After being met with resounding public indifference, The Family was canceled by ABC last Thursday, meaning that "What Took So Long" is the last hour we'll ever spend with our plucky cast of miserable characters. It's a shame that a show with so much promise — good cast, good premise, good pedigree — was never quite able to rise above the middling. (I feel especially bad for Joan Allen and Alison Pill, two very fine actors who deserved much better.) "What Took So Long" hints at the intriguing places The Family could have gone, but it mostly serves to confirm why it failed to find its footing.
Let's get the big news out of the way: Adam is alive! Of course he's alive. I threw out a wild guess that this would happen in my last recap, so imagine my astonishment when it actually turned out to be true. The show's seemingly immediate insistence that Ben had killed Adam never made much sense. We know that Adam was in cahoots with Jane, and that he was the one who shot Doug, and that he is rather angry at Ben for stealing his identity, but any other hint as to what he's been doing will have to be left to our imagination. Has he just been hanging out in a corner of Doug and Jane's house? I like to think he's taken up whittling. Presumably, season two would have concerned itself with yet another excruciatingly slow rollout of what actually, really, truly happened in that bunker. I'm not sorry we'll miss it.
Also unclear: Whether the world finally found out that Ben was a fake. Unless I missed something, Bridey submitted her work to her editor before Willa — in what is, without question, the greatest decision anyone on The Family has made — killed her. Maybe Willa should have murdered her erstwhile demon lover before she had a chance to get her megascoop into the paper, but hindsight is 20/20. Anyway, we'll never know.
You have to hand it to Willa, though. She gets the job done. I can't remember the last time I was so happy to see a corpse on television. Of course, Willa also makes terrible choices in this finale, like the whole "help a random boy carry out an incredibly cruel scam and keep key segments of her family in the dark about it" thing. Oh well. Sue her, she's complicated.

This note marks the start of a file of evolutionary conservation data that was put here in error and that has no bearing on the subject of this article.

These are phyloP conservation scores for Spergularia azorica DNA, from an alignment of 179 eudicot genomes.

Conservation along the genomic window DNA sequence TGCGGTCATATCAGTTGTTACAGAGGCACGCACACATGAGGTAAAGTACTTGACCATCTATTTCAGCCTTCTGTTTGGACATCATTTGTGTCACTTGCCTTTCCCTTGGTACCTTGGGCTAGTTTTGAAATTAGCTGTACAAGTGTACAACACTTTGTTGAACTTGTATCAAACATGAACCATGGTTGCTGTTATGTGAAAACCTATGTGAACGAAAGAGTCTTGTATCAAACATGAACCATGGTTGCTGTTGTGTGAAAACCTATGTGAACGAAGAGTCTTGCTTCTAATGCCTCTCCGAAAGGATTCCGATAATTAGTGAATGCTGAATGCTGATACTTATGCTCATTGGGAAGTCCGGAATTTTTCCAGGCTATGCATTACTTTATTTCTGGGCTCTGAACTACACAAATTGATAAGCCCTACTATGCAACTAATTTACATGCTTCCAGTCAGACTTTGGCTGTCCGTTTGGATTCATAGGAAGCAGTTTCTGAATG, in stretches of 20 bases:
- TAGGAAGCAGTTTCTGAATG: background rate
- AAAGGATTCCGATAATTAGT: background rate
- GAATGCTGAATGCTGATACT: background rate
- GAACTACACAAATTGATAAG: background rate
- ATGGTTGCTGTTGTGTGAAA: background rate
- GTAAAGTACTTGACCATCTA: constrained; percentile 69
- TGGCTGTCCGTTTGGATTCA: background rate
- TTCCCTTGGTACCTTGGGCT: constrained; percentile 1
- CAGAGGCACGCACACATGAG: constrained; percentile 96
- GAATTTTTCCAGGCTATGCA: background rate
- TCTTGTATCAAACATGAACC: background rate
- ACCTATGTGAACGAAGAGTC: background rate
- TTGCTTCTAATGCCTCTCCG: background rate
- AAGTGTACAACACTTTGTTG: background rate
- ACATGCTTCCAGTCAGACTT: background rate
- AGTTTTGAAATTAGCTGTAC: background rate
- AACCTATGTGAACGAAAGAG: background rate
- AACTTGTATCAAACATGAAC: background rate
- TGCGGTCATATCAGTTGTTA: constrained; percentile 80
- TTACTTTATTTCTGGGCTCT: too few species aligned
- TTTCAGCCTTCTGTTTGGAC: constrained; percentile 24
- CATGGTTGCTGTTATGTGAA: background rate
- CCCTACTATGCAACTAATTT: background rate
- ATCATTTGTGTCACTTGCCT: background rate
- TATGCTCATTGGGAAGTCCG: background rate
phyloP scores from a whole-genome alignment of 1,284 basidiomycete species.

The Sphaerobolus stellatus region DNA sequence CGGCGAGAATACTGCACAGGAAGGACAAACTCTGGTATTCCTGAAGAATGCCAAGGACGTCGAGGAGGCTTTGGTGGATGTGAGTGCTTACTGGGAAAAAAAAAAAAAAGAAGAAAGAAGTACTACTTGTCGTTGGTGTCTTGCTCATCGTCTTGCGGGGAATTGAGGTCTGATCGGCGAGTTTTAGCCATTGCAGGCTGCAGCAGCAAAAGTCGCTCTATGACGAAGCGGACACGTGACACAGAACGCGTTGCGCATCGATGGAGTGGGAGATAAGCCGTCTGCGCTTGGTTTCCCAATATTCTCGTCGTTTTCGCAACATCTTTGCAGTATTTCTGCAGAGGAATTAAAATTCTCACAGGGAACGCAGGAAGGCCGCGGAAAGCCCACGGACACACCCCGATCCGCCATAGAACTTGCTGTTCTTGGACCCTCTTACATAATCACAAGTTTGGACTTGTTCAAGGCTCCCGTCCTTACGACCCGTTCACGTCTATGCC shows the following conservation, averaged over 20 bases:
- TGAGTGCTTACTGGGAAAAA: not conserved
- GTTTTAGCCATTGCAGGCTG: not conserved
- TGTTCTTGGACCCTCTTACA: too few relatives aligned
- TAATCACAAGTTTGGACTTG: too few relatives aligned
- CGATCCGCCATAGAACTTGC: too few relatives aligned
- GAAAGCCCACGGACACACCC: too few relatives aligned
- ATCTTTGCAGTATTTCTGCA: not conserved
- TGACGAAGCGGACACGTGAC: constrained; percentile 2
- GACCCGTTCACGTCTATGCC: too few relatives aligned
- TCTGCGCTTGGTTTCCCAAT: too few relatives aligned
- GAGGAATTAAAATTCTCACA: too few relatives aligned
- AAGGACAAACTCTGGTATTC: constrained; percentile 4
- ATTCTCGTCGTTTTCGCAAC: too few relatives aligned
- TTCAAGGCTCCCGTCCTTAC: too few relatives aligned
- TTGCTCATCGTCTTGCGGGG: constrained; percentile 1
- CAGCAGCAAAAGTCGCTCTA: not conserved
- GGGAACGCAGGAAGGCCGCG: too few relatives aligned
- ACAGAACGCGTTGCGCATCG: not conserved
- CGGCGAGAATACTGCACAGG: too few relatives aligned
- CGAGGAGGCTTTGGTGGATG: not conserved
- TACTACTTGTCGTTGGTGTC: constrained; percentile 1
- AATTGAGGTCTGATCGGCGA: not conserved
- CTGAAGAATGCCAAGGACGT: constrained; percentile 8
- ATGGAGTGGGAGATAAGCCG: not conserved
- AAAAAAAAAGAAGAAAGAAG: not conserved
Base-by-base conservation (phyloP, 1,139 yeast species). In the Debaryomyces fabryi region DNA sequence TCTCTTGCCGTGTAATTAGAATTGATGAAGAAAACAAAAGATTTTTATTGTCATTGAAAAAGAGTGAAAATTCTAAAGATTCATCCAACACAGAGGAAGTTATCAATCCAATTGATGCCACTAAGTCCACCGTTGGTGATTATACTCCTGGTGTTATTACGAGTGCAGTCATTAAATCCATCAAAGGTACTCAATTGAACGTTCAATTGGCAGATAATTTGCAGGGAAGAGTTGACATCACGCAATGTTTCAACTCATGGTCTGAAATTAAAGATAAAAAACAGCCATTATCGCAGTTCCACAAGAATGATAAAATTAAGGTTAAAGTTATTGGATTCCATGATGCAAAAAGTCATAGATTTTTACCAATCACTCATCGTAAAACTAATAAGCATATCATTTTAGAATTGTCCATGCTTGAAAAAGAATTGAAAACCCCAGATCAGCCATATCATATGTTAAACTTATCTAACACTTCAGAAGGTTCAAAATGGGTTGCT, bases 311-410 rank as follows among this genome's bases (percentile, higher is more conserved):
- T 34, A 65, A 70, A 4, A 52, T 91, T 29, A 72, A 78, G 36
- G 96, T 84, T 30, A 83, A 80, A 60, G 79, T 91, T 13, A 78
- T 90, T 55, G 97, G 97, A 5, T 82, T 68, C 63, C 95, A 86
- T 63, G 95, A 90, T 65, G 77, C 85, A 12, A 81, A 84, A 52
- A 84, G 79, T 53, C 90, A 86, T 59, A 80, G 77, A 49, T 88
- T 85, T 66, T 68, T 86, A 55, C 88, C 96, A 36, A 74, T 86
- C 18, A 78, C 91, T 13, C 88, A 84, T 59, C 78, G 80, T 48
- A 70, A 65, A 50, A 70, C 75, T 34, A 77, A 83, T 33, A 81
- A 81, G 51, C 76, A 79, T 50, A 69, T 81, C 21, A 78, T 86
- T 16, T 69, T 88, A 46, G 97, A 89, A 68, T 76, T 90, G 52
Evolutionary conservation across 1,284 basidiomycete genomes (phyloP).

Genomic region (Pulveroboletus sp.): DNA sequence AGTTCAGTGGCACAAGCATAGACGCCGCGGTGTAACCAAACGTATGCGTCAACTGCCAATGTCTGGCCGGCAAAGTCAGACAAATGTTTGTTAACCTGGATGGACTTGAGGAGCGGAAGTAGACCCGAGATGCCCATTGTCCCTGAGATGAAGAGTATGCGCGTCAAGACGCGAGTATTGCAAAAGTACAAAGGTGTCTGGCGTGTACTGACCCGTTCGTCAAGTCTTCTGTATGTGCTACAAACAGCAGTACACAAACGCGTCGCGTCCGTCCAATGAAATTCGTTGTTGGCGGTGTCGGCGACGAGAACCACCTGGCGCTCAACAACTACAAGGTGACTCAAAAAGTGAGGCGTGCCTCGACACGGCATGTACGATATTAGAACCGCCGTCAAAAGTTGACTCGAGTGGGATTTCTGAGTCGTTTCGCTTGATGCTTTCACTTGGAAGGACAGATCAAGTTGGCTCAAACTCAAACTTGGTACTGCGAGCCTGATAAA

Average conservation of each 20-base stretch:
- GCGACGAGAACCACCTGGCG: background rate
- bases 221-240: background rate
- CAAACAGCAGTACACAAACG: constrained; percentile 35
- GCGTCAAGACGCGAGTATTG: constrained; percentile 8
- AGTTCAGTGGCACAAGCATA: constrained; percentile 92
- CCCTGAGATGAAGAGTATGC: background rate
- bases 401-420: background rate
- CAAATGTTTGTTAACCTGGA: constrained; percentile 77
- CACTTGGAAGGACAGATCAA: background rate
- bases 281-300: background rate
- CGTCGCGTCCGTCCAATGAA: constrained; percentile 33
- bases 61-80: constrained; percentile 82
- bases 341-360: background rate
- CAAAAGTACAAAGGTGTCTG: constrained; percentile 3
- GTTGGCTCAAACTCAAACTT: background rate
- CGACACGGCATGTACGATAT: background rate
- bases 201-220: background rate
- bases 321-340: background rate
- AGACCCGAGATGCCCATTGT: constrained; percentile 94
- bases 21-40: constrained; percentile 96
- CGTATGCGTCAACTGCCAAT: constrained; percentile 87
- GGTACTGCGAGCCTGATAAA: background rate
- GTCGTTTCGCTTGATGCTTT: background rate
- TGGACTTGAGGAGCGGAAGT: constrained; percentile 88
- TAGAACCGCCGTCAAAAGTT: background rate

Less complicated: Nina Meyer's streak as the nation's worst detective, which is still going strong. She isn't able to pinpoint where Doug took Agent Clements until she catches the ladies of The View talking about the Warren case and their banter accidentally helps her figure out the location. Let me repeat that: She needs The View to help her solve a case. I yield to nobody in my respect for The View, but let's set our evidentiary standards slightly higher, shall we? The show actually replays an echo-y version of something one of the non–Joy/Whoopi hosts says, as if it's a holy grail of information rattling around in Nina's mind. Unreal. Nina will be forever immortalized as the one-woman Keystone Kop of Maine. And if you are part of the vast majority of the American populace who did not watch "What Took So Long," you'll just have to believe me.
The last shot of the episode, and the series, belongs to Claire. As ever, any scene with Joan Allen feels like it's coming from an altogether different, better show. She even manages to sell a lengthy, hallucinatory encounter with Adam, veering from grief to rage and back again so deftly that she overcomes the schlockiness of the scene. It's a wonder why Allen was so relatively underutilized in The Family. Claire Warren had the makings of a great character, but her arc got lost in the incoherent thicket of stories the show insisted on telling. Hopefully, a vehicle worthy of Allen's talents is waiting around the corner for her — and for everyone else involved in this show.
Farewell, The Family. I can't say I'll miss you.
- The show's shaky understanding of journalism continues right up until the end, as Bridey's editor suddenly warns her that the legal department is feeling iffy about her story. Listen, pal: Legal would have shut this thing down on DAY ONE. Actually, scratch that: You would have shut this thing down the second your reporter admitted even a sliver of her shady shenanigans.
- Hank has a hairy run-in with a little boy, whom he manages to avoid molesting. Then he compares his urges to a chocolate craving — you know you shouldn't, but you can't help yourself. A charmer to the end! It's typical of the show's incoherence that it never figured out quite why Hank was hanging around. In the end, there was absolutely no reason for his character to have existed.
- The same goes for Danny. Sorry, pal. You'll never be a person now. At least he found out that Ben wasn't his real brother.
- Ditto for John — a dog and a fool until the very end. Aside from cheating on Claire, he was given almost nothing to do. His sole contribution to "What Took So Long" is a scene in which he has a beer with Hank.
- Since we'll never find out, I'll just guess what might have happened in season two. John and Nina run away together and leave the people of Red Pines in peace. The boy who we think is the real Adam isn't the real Adam, but yet another missing kid. Willa finds a woman to love whose hometown wasn't located in the pits of hell. Ben's deception is revealed to the world and nobody cares. Claire beats Donald Trump in the Republican primary.
- Thank you for reading these recaps! It really is too bad the show wasn't better.